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Plan to reopen mine clashes with Kitsault Resort

Coastal town Kitsault, B.C.

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The province has kicked off an environmental review process for a mothballed molybdenum mine just outside the town of Kitsault.

B.C.'s environmental assessment office in late November issued a procedural order that sets out the scope and methods of a provincial environmental assessment for the proposed Kitsault Mine, a $770-million project that would restart an open-pit operation that's been idle for nearly 30 years.

A molybdenum mine on the site – about 140 kilometres north of Prince Rupert near the head of Alice Arm – last operated in 1982, when production was suspended in the face of low prices for the metal, which is used in hardening steel.

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Since then, a townsite built for workers and mineral tenures have both been sold to owners that have markedly different visions for the future of Kitsault.

In 2005, Kitsault made international headlines when American health-care entrepreneur Krishnan Suthanthiran bought the townsite – consisting of about 100 houses and seven apartment buildings, along with a hospital, pub and theatre – for an undisclosed price after it was listed for sale at $7-million.

Indian-born Mr. Suthanthiran, who attended Carleton University in Ottawa before launching his medical business, said at the time of the purchase that the deal was too good to pass up. Buildings had been well-maintained and Kitsault is in a spectacularly scenic part of the province. Mr. Suthanthiran said the site had potential for uses ranging from arts festivals and education to ecotourism.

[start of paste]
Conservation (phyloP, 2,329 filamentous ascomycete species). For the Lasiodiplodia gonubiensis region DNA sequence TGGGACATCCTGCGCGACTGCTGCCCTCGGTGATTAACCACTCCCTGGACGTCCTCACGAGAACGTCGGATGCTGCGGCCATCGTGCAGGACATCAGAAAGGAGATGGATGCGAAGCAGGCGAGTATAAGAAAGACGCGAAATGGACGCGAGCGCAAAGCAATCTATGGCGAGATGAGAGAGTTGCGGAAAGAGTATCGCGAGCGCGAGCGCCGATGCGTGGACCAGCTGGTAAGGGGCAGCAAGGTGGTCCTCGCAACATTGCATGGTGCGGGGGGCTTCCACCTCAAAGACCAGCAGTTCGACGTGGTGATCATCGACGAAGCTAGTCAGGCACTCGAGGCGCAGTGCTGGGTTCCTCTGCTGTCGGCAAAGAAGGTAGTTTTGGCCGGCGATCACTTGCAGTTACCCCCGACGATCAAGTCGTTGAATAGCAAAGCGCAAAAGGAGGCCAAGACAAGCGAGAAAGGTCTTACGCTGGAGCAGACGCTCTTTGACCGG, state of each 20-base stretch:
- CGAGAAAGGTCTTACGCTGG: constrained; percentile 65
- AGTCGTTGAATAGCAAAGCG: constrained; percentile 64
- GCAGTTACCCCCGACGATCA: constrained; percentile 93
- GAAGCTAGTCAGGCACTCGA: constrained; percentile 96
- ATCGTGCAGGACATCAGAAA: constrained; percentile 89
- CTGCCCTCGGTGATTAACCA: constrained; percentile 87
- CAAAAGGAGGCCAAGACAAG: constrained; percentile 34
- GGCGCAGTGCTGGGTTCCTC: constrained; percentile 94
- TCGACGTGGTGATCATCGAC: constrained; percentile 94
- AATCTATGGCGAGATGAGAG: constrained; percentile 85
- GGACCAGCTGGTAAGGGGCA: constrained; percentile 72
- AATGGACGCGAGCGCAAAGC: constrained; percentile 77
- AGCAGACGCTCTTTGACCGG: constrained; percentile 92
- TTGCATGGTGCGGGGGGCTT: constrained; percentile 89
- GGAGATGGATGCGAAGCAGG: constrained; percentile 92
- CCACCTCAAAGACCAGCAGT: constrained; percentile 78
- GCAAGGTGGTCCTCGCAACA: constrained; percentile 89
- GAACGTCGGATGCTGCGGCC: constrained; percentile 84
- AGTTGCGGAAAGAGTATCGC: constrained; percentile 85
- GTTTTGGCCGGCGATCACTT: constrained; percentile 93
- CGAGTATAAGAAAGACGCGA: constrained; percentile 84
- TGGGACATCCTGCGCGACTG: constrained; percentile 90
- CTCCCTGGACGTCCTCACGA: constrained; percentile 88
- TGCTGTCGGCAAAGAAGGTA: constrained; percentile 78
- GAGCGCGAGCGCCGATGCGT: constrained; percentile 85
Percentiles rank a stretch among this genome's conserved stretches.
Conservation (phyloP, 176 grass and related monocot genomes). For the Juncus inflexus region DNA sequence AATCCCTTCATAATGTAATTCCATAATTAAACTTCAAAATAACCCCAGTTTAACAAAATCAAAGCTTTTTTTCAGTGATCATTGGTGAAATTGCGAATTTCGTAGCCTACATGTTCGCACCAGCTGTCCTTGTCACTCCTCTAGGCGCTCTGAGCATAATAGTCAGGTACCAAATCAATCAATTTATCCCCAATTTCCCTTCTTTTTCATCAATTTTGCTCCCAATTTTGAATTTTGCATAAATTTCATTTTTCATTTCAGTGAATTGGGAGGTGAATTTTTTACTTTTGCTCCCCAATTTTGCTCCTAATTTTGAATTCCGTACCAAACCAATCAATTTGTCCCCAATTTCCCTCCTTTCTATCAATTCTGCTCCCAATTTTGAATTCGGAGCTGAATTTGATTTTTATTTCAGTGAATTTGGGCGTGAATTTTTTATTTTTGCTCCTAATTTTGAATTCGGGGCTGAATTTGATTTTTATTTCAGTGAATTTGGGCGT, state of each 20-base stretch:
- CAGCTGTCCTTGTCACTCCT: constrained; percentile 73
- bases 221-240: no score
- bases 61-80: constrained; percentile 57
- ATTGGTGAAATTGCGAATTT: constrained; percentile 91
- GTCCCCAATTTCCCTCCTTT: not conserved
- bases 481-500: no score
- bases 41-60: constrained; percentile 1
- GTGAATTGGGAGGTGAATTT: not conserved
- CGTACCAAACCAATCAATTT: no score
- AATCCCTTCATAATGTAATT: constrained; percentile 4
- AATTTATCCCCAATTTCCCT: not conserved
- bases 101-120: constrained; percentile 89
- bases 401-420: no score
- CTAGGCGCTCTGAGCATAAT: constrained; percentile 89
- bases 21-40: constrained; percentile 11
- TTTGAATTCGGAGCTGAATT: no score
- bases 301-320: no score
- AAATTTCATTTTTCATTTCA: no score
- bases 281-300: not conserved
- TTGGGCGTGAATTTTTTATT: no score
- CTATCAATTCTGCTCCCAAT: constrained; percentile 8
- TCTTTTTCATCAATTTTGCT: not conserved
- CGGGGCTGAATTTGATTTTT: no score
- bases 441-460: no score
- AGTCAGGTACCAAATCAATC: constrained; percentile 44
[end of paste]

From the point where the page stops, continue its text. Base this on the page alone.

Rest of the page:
Then in 2008, Avanti Mining Corp. bought the dormant mine and surrounding mineral tenures, with the intent of putting the deposit back into production.

That deal included a right of way that allowed the mining company to access the mine site, but Avanti and Mr. Suthanthiran's Kitsault Resort Ltd. clashed over access, with the townsite's owners arguing the access had been granted only for remediation work, not restarting a mine. The dispute wound up in court and in August of 2010, a B.C. Supreme Court judge decided in Avanti's favour.

A website for Kitsault Resort describes the community as an "eco-village" that is "designed with people in mind who want a natural setting in which to explore new ideas and to promote biodiversity."

Avanti, meanwhile, has been raising money, negotiating with would-be partners and plugging through the regulatory and development process.

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Last month, Avanti announced a deal with SeAH Holdings Corp., a South Korean steel producer, that could result in SeAH taking up to a 30-per-cent stake in the Kitsault project.

A feasibility study for the project says reopening the mine is expected to create 650 jobs at the peak of construction and 350 jobs over a 16-year mine life.

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About the Author
National correspondent

Based in Vancouver, Wendy Stueck has covered technology and business and now reports on British Columbia issues including natural resources, aboriginal issues and urban affairs. More

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